Rick Hoyt’s legacy
Hoyt was born with cerebral palsy, and though his parents were encouraged to institutionalize him as he would be unable to speak or walk, they refused. Despite how doctors believed he would never be able to communicate, he learned how to read and how to communicate via a computer, enabling him to attend school. There, he became inspired by a race being held to benefit a classmate who had become paralyzed. Hoyt wanted to run the race, and he wanted his dad to help. The two ran the race together, thus beginning a decades-long running career as Team Hoyt. Though Dick Hoyt wasn’t a runner, he trained to be able to run with his son, working his way up from 5K races to marathons and more.
Three years later, in 1980, Team Hoyt ran their first Boston Marathon. They would go on to run the famed race 32 times, becoming beloved icons of the marathon. In 2013, a statue of Team Hoyt joyfully racing together was erected near the start of the Boston Marathon route. Just a week later, they were racing when the horrific Boston Marathon Bombing took three lives. Team Hoyt ran their final Boston Marathon together in 2014, though Rick continued to race for several more years with the help of Bryan Lyons. Team Hoyt also competed in other marathons, as well as in Ironman Triathlons.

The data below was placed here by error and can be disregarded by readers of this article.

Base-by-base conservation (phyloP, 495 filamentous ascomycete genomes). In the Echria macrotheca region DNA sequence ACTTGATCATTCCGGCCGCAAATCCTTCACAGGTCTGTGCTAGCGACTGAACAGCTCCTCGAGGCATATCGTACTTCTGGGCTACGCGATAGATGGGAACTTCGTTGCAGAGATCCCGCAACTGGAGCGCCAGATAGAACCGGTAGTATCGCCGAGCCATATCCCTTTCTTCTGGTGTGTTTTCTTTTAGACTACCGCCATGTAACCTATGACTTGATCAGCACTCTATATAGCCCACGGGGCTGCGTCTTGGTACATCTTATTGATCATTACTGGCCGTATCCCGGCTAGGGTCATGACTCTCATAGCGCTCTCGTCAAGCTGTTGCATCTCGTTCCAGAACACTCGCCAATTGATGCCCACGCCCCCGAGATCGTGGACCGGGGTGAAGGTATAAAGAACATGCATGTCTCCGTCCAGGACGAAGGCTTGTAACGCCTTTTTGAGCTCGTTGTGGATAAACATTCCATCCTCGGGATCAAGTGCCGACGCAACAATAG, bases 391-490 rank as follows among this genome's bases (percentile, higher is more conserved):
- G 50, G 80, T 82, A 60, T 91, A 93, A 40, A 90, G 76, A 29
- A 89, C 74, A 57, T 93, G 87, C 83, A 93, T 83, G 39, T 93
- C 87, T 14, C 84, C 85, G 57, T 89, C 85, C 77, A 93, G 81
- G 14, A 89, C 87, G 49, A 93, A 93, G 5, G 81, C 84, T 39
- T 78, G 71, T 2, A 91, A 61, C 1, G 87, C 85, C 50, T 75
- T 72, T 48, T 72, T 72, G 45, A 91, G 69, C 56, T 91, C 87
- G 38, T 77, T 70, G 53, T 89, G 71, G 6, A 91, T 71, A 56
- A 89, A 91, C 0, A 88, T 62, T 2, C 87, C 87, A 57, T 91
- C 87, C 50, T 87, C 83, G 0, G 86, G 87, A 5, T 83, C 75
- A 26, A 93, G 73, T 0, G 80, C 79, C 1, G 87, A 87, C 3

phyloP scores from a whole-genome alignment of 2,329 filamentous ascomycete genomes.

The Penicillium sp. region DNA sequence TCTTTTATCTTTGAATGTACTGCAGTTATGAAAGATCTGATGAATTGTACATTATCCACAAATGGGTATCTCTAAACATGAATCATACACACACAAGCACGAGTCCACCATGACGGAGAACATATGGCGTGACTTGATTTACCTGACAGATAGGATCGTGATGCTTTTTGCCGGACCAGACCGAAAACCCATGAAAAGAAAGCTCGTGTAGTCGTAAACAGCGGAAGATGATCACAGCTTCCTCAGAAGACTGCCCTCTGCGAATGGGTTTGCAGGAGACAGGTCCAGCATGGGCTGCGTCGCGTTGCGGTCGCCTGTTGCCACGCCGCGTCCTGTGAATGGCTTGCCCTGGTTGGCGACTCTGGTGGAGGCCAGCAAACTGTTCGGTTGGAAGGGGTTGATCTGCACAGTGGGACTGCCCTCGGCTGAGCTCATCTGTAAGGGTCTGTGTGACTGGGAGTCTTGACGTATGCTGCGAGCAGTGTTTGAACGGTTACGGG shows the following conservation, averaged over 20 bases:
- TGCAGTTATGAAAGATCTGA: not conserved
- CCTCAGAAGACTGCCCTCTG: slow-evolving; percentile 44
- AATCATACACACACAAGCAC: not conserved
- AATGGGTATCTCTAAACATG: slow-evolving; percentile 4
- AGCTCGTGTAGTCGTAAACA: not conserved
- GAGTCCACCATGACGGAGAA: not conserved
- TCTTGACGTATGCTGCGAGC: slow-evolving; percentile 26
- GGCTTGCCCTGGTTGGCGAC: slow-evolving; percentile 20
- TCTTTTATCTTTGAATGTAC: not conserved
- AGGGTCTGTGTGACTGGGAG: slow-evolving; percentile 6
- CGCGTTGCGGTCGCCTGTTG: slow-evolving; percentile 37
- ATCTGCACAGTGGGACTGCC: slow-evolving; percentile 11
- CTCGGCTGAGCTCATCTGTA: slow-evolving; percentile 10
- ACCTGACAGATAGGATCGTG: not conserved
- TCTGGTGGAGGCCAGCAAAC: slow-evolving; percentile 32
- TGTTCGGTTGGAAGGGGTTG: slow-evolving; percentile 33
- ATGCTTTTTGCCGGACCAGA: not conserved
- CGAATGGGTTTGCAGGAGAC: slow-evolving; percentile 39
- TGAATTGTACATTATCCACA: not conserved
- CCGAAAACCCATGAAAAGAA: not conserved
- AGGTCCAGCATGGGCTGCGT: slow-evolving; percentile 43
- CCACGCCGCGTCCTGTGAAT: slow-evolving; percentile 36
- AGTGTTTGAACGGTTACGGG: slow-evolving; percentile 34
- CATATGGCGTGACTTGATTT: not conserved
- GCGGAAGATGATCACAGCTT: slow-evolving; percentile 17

Despite how experts had underestimated Hoyt’s capabilities, he graduated from Boston University with a degree in special education. He worked at Boston College, where he helped develop assistive technology for people with disabilities.
“When my dad was 36 years old and we lived in Westfield, we ran our first race. After the race, I could not wait to get to my computer to tell my father how I felt. I wrote, ‘Dad, when we are running, my disability seems to disappear.’” —from a 2021 interview with WBZ